There's no question that Montreal is different from cities in the U.S. Not a day goes by without something happening to remind an American that he is not at home. Most signs are, by law, in French only; the five-dollar bill is blue and the fifty is pink; you can't make a right turn on red; the centerfielder is the "centre fielder." "Complaints from the wives have filtered back to us," says Stoneman. "They don't like the bilingual labels on the cans. There are some different brands. Now it's Aylmer's soup instead of Campbell's."
Bryn Smith's wife, Patti, said last summer that she would often make the hour-long drive across the border to Plattsburgh, N.Y., to pick up "important staples, like Doritos." Bryn noted that people often use gravy on french fries and serve soft drinks without ice but said, "We can live without ketchup on our french fries and Coke without ice to play on a team like this." (To which Don MacPherson, columnist for the Montreal Gazette, replied: "But then, pitchers in the National League have to be able to sacrifice.") Four months later, Smith signed with the Cardinals.
In the city of Quebec, the cultural quandary is more pronounced. Consider the plight of Heather Cirella, wife of Nordique defenseman Joe Cirella (both are from Ontario). Heather is having a bad week. The dry cleaner has ruined some clothes, but she doesn't speak enough French, and the cleaner doesn't speak enough English for them to agree on reparation. She was involved in a minor traffic accident, and when a policeman arrived on the scene, only the other driver could give her side of the story because the officer spoke no English.
"It isn't horrible, it isn't hell, it isn't impossible, but it's not super easy, not life as you're used to living it," says Heather, who had earned her teaching certificate and had lined up a job in New Jersey before Joe was traded by the Devils last June. "It's culture shock. Your life is a little less complete. I can't work and can't study because the university [Laval] is French. There isn't a broad range of English movies in the theaters. We used to go twice a week in New Jersey; now Joe and I go once a month. We can't get an English paper delivered to our door, so it's tough to follow news about the team. The announcements in the arena are in French only. I can't speak the language, so I'm not involved in charity functions, I'm not as immersed in the community. The Nordique organization has been great, but I can't take an interpreter with me to the grocery or the cleaners.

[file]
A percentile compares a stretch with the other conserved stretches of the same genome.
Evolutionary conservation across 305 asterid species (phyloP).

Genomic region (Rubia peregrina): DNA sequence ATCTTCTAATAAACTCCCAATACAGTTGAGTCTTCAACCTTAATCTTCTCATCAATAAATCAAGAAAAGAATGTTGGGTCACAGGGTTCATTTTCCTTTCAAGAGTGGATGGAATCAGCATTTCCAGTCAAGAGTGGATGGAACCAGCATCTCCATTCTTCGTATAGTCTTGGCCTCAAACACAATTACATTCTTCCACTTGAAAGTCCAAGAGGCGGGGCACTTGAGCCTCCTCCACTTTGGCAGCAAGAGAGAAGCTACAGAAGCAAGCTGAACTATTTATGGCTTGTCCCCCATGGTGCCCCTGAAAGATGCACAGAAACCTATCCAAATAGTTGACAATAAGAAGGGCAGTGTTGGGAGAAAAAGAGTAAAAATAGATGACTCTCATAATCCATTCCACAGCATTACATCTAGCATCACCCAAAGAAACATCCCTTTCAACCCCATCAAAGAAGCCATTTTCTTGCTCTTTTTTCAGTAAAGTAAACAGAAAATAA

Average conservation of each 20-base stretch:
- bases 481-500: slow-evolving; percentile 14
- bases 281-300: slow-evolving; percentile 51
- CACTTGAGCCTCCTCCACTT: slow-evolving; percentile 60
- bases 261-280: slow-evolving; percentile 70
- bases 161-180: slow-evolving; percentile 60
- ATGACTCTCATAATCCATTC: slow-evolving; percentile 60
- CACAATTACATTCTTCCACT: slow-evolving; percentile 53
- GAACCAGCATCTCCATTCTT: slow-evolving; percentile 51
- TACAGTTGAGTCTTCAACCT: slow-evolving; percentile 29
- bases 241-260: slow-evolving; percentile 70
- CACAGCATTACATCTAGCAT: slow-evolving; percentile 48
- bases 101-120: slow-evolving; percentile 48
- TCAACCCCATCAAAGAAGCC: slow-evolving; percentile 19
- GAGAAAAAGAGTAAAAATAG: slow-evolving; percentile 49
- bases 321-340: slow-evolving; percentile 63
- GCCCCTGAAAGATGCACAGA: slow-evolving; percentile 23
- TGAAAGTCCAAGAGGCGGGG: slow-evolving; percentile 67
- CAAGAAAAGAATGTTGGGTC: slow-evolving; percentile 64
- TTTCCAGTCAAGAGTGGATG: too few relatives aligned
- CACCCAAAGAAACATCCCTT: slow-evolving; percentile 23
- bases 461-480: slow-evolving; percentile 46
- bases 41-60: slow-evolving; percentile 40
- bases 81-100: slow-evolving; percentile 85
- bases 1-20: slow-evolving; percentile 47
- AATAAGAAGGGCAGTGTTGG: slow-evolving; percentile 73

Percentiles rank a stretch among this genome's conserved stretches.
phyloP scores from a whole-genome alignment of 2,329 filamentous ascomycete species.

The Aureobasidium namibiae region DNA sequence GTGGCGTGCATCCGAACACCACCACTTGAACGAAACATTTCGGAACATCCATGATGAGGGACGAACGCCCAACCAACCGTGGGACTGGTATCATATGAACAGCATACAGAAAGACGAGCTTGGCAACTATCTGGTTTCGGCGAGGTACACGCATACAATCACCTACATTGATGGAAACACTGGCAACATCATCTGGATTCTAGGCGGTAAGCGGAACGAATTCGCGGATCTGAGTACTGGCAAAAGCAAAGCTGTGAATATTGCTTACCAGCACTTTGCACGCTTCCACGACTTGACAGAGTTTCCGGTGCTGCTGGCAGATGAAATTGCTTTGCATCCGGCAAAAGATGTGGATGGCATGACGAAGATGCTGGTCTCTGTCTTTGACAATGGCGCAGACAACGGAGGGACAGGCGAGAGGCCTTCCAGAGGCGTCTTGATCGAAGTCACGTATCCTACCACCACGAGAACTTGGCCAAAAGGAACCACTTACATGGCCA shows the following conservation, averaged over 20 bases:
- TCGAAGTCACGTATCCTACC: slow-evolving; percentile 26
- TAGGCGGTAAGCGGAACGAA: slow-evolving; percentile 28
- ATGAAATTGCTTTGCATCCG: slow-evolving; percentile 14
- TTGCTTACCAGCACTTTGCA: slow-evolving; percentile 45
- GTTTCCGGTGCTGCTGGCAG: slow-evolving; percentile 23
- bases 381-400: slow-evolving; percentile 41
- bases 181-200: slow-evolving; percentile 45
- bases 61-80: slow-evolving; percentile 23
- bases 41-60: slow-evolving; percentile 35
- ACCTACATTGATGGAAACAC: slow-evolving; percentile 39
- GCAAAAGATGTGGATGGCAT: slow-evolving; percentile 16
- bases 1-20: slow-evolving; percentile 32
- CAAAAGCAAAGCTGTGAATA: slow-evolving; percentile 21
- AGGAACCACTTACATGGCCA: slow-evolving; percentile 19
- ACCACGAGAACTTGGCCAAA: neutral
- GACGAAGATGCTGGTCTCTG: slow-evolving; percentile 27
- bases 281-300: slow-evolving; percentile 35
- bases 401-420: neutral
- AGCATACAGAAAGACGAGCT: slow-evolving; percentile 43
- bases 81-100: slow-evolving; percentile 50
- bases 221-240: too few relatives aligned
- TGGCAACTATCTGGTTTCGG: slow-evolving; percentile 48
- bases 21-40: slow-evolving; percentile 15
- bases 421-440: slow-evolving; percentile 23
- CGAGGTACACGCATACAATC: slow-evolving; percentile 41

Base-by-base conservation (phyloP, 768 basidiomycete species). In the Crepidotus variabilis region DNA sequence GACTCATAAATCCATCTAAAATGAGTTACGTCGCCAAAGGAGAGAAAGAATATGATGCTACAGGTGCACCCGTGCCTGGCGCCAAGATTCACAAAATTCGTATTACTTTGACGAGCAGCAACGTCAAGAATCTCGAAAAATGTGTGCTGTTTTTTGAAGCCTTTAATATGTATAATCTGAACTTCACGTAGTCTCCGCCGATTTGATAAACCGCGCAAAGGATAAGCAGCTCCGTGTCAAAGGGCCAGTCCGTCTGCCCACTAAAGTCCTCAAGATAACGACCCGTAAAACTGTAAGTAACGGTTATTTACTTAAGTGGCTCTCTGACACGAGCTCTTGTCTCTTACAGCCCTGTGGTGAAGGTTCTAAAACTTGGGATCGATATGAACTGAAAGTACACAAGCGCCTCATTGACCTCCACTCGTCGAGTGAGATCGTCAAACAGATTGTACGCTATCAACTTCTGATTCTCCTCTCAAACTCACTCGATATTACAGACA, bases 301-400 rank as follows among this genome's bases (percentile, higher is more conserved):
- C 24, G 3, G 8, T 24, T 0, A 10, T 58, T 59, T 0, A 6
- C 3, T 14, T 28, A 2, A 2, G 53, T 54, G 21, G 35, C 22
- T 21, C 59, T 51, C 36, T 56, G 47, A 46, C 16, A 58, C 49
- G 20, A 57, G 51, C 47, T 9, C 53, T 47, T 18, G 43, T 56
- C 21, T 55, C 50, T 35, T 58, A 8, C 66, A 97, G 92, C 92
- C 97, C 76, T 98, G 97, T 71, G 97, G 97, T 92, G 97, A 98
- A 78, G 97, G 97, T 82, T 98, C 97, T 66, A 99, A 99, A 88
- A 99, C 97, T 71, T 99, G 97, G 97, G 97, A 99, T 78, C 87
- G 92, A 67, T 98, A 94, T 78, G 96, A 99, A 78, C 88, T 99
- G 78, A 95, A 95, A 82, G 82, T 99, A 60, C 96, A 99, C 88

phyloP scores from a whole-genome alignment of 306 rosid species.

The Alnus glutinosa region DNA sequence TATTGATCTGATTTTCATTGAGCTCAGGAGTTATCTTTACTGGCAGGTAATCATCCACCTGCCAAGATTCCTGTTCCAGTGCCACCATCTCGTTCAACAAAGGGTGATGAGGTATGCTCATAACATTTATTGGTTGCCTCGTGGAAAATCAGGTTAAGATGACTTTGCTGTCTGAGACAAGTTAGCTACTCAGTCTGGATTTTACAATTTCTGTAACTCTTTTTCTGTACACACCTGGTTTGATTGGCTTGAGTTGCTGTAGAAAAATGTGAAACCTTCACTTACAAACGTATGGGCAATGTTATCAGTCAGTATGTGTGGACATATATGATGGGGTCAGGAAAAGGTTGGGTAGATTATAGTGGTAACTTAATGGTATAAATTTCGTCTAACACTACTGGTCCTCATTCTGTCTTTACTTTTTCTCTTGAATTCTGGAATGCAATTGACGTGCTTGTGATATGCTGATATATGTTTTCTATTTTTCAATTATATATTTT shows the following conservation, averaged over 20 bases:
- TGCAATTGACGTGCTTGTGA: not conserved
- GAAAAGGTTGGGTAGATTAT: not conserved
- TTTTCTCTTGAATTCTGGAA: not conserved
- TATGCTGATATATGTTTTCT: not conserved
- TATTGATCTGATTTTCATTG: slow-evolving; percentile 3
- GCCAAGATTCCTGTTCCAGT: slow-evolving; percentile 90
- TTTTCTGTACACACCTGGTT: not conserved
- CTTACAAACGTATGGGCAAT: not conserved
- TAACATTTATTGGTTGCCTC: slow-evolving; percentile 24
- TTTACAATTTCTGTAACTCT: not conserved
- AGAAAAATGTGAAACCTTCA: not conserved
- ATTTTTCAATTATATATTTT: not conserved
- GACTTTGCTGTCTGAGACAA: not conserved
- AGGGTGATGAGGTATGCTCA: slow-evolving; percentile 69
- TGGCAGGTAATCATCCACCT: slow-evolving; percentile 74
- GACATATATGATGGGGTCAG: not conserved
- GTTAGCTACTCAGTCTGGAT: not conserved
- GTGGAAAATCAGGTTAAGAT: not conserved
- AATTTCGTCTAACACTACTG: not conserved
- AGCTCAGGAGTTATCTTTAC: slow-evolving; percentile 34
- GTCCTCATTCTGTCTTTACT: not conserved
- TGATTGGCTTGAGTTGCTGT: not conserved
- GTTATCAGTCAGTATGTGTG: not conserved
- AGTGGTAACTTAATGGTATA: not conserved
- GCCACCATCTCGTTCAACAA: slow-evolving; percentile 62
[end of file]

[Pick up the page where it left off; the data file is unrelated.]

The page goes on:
"Quebec is a beautiful city," says Heather. "It's charming, quaint. There are things I like. When I first came here, I looked at it as an adventure, almost like a vacation. Then it dawns on you: It's not a vacation. It's your life."
Tony Hrkac, who joined the Nordiques in the Millen trade with the Blues, says his chief regret is that he was a C student in French at his Thunder Bay, Ont., grammar school. "Who would have thought you'd actually need the language?" says Hrkac in the Nordiques' dressing room, cradling his book French in 10 Minutes a Day. When the non-French-speaking players on the Nordiques arrive at work, life gets a bit easier: English is the language of practices and the dressing room. The team spends some $60,000 a year on what it calls "integration," trying to make the players feel comfortable in the city, briefing them on how to find bilingual doctors, lawyers, plumbers. Aubut says that only two players, John Ogrodnick and Brad Maxwell, have asked to be traded specifically because they could not adapt to the city—and both were granted their wish. Aubut claims that several players, such as Clint Malarchuk, Dale Hunter and David Shaw, were saddened by being traded. "You never hear that other side," he says.